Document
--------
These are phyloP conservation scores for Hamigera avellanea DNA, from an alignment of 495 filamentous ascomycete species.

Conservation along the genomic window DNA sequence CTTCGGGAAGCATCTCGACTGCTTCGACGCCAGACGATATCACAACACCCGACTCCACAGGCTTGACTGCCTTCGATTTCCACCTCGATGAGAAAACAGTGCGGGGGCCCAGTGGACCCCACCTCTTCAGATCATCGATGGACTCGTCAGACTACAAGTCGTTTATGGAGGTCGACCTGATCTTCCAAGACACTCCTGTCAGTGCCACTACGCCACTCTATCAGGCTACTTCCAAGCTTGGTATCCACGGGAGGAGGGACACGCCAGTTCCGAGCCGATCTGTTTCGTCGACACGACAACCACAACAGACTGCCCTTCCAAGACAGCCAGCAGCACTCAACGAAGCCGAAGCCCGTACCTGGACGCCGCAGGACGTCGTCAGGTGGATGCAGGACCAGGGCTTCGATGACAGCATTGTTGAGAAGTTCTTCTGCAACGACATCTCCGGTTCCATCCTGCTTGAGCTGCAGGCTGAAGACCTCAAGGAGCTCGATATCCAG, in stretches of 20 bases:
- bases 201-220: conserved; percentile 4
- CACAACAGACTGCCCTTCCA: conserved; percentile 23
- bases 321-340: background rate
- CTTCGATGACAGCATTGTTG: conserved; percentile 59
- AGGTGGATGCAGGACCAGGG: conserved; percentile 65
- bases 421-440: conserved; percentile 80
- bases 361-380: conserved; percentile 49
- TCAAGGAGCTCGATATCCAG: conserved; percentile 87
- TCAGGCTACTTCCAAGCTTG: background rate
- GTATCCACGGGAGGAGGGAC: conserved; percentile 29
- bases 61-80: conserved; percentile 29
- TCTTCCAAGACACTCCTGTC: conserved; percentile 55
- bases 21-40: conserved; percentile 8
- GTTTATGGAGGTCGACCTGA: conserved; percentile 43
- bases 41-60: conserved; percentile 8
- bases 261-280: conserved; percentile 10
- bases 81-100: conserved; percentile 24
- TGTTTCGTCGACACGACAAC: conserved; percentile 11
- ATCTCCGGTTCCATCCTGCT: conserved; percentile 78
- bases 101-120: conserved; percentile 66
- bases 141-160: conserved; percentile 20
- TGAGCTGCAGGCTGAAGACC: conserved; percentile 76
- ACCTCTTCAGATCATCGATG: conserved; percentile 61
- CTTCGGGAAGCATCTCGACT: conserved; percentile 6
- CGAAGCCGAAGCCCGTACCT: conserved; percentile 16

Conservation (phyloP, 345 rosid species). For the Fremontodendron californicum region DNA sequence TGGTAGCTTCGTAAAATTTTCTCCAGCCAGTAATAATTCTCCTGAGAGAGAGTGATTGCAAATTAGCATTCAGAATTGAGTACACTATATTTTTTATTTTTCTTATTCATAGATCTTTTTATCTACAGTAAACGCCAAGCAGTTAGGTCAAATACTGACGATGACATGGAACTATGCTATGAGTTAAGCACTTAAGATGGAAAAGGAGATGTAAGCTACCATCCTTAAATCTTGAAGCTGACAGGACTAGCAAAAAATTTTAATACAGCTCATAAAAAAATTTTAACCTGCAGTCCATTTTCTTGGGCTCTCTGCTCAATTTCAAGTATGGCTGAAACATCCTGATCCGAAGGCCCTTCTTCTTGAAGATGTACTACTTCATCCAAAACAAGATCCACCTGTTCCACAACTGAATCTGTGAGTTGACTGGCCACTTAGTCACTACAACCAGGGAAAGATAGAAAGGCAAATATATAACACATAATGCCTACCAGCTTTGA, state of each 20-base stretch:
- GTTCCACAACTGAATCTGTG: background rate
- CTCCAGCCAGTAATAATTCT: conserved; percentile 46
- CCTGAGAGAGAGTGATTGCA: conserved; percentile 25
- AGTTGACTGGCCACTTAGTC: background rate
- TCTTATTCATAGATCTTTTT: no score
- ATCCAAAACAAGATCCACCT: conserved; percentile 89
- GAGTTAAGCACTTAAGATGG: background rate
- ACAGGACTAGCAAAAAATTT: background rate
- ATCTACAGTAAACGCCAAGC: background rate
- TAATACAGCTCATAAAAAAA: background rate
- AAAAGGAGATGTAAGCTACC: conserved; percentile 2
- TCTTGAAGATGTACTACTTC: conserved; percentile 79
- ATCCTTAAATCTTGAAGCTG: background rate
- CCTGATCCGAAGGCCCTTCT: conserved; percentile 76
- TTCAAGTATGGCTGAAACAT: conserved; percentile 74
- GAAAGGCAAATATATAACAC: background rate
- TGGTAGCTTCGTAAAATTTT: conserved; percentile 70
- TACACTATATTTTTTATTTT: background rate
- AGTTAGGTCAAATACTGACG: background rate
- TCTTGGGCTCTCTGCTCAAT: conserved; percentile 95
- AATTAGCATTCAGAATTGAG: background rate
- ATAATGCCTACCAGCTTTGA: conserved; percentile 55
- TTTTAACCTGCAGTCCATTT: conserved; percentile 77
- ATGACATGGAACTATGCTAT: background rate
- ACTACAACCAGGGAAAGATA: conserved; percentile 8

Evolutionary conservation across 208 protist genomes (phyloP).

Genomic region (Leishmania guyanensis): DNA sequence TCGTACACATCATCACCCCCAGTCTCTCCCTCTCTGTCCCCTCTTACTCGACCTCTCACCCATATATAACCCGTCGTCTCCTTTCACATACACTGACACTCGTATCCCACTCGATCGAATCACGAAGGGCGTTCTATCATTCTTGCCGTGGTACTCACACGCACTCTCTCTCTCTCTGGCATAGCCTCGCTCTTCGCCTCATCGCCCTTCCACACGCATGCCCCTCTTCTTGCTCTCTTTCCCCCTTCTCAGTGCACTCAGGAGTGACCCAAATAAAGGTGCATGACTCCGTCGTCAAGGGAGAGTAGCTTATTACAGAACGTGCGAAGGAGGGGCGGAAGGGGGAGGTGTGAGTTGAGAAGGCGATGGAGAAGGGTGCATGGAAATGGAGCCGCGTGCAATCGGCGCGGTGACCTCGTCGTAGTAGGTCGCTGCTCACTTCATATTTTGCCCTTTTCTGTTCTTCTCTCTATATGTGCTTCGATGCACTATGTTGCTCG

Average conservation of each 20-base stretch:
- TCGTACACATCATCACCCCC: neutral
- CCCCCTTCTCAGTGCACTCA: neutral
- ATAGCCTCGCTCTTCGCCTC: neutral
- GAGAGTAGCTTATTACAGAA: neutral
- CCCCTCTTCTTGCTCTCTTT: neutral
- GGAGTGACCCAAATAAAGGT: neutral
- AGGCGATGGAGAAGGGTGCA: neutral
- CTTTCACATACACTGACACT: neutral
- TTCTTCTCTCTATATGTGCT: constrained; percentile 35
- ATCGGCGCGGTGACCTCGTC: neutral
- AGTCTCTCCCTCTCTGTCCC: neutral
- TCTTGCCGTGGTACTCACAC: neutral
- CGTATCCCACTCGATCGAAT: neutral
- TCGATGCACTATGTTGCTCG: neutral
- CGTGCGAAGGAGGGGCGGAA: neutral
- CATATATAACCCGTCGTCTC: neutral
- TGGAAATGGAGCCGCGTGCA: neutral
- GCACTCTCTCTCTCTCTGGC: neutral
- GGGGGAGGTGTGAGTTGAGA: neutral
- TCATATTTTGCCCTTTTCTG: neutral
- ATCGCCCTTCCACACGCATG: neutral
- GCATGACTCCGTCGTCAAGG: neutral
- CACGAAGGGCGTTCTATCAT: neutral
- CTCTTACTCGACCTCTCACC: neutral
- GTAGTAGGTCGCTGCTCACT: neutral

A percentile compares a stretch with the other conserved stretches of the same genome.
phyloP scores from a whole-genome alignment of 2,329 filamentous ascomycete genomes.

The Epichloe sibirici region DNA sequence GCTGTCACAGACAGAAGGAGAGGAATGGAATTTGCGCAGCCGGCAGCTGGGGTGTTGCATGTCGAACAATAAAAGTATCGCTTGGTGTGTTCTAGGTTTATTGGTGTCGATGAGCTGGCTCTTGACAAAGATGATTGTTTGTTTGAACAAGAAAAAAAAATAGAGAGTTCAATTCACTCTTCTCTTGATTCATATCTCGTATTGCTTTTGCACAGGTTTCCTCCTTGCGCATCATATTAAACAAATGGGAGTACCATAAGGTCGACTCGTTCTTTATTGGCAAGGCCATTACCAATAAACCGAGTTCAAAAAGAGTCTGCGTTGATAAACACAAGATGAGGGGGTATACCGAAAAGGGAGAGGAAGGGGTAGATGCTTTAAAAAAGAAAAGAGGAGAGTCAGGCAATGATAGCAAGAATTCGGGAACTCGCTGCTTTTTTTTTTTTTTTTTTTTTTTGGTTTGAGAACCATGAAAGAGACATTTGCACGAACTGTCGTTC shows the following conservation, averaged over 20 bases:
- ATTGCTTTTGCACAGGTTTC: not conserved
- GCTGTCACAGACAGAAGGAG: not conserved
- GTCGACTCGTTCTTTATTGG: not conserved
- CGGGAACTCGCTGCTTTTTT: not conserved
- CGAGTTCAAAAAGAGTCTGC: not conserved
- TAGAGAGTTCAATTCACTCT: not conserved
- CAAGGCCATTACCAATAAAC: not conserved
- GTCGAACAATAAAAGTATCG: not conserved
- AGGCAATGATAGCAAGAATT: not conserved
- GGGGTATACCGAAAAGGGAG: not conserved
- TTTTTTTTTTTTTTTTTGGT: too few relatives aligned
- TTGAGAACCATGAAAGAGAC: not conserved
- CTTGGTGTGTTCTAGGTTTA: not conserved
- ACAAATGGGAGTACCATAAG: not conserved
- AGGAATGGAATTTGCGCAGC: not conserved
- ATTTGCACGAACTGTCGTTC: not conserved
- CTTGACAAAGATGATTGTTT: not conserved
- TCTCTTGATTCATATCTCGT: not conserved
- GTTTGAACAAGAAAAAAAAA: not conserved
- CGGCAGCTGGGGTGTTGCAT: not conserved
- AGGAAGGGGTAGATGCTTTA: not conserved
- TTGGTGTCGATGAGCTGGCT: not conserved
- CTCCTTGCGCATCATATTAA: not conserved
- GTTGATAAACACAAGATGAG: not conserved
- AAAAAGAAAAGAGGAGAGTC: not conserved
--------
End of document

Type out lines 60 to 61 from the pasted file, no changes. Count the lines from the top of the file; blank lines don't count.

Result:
- GAGAGTAGCTTATTACAGAA: neutral
- CCCCTCTTCTTGCTCTCTTT: neutral